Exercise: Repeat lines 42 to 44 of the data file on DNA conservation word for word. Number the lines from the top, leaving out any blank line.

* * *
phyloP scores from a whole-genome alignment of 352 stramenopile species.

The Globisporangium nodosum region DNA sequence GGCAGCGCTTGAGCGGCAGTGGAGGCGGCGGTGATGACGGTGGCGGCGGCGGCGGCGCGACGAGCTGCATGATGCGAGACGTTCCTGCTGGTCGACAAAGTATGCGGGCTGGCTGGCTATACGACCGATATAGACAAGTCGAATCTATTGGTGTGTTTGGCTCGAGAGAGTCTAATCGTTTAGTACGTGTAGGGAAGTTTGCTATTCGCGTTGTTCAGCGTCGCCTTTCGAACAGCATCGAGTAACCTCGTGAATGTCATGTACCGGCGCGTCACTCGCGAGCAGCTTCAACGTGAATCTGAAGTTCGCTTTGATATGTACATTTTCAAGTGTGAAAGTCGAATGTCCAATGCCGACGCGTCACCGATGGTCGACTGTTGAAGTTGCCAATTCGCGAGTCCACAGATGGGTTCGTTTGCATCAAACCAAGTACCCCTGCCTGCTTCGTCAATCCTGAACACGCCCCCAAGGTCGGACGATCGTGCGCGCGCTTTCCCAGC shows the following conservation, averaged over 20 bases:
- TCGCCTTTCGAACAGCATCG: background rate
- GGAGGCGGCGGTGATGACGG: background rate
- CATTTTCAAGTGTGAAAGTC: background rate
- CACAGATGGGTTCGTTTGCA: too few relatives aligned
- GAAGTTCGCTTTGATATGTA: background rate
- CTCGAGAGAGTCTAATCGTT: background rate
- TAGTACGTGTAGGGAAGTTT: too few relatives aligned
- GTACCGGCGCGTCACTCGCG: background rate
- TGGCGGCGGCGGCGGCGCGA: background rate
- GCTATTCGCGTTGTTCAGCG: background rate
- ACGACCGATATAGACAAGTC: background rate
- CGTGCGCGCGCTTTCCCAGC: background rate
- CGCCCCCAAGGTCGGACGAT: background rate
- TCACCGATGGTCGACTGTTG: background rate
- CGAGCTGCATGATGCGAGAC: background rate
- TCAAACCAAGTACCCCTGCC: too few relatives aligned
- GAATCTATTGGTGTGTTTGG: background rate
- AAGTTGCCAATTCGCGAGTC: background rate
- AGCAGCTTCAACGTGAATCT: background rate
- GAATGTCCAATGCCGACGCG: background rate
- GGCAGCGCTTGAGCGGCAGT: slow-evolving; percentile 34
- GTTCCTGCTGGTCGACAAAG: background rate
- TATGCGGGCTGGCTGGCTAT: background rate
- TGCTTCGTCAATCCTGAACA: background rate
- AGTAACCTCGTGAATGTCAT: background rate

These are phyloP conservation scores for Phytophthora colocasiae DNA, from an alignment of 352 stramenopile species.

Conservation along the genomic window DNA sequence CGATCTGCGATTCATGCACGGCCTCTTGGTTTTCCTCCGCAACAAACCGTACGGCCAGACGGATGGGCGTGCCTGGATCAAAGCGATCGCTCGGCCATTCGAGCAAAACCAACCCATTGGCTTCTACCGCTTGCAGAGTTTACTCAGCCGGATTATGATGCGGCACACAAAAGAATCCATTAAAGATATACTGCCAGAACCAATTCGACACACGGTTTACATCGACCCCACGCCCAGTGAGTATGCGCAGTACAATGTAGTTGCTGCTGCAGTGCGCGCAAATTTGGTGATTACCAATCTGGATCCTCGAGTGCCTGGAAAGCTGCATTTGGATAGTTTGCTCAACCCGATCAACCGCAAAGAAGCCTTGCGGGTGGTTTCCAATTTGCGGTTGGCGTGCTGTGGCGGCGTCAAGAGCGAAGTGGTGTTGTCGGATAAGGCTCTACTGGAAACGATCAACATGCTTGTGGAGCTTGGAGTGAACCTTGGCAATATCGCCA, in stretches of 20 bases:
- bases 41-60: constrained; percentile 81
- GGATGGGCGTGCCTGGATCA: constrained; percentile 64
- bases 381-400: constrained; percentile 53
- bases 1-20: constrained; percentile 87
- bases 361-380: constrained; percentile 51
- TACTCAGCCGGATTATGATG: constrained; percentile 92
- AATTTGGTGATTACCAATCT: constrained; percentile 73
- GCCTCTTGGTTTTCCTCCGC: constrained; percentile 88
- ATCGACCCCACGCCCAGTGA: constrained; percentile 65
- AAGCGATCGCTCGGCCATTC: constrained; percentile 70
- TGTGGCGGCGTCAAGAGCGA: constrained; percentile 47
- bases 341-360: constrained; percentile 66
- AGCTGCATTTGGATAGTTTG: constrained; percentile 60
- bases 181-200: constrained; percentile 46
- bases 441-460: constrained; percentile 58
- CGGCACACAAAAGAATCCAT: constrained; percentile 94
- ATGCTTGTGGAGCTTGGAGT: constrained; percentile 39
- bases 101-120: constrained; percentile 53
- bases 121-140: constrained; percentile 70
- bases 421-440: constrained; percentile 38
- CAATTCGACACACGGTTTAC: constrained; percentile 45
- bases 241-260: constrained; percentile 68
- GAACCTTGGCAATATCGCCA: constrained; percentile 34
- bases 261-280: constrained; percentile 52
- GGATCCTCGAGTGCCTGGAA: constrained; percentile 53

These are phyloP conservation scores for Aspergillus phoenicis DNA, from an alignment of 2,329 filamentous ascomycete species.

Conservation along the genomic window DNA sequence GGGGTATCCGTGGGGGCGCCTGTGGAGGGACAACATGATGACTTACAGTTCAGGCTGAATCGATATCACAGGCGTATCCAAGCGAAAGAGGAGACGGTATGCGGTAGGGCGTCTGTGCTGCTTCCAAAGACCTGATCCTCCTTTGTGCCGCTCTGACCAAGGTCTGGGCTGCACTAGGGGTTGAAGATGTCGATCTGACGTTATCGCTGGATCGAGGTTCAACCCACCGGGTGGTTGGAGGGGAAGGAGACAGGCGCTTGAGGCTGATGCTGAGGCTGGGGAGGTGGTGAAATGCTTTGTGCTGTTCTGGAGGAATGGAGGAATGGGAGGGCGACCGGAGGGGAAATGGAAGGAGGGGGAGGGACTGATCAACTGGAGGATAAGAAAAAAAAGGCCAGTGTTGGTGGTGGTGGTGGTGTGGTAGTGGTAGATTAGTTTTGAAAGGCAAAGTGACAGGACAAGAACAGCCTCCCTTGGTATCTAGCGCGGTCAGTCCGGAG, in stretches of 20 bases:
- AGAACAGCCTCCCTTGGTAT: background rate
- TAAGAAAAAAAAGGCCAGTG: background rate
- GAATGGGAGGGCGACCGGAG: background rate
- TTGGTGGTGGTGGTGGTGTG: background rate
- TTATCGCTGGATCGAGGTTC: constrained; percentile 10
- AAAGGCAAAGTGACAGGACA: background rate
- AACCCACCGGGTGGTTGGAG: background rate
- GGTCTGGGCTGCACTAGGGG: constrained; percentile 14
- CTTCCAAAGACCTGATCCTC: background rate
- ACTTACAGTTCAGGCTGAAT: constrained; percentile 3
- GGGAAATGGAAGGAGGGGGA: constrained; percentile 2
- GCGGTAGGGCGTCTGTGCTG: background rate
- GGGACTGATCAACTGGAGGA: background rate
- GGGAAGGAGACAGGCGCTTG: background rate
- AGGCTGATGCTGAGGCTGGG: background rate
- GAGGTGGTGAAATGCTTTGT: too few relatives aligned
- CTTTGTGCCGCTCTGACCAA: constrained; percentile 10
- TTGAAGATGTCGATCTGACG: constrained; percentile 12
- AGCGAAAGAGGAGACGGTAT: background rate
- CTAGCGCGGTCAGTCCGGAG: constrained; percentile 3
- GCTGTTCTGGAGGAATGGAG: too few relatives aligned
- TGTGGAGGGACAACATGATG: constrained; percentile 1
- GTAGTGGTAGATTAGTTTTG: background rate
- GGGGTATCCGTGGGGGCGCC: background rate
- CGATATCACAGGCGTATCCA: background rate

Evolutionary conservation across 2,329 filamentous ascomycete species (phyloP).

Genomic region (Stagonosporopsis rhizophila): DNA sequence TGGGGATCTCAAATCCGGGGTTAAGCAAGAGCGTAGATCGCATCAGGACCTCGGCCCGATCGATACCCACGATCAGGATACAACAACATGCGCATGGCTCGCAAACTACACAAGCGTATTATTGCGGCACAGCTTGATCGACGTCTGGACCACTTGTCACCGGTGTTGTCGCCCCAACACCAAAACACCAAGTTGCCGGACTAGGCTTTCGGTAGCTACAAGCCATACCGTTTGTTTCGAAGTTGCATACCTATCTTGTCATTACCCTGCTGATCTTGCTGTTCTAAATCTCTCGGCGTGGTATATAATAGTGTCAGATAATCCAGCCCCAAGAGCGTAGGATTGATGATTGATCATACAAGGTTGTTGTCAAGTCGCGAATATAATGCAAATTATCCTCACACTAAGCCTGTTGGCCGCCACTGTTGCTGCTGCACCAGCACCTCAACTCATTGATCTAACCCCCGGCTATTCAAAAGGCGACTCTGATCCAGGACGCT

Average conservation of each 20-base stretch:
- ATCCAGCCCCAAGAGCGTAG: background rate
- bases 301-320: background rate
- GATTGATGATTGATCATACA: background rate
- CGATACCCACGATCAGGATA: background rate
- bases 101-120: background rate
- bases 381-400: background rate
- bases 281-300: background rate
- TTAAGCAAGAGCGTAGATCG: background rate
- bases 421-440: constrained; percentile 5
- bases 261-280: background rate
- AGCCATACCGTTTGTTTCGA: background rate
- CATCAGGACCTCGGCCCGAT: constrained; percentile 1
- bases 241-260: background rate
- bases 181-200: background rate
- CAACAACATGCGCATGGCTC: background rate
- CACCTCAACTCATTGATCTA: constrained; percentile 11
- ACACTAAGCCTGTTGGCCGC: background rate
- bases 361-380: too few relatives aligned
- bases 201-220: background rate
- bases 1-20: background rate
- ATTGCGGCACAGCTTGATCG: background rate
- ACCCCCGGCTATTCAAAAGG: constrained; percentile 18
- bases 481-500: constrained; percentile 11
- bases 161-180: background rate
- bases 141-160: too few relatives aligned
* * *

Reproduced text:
- AGCTGCATTTGGATAGTTTG: constrained; percentile 60
- bases 181-200: constrained; percentile 46
- bases 441-460: constrained; percentile 58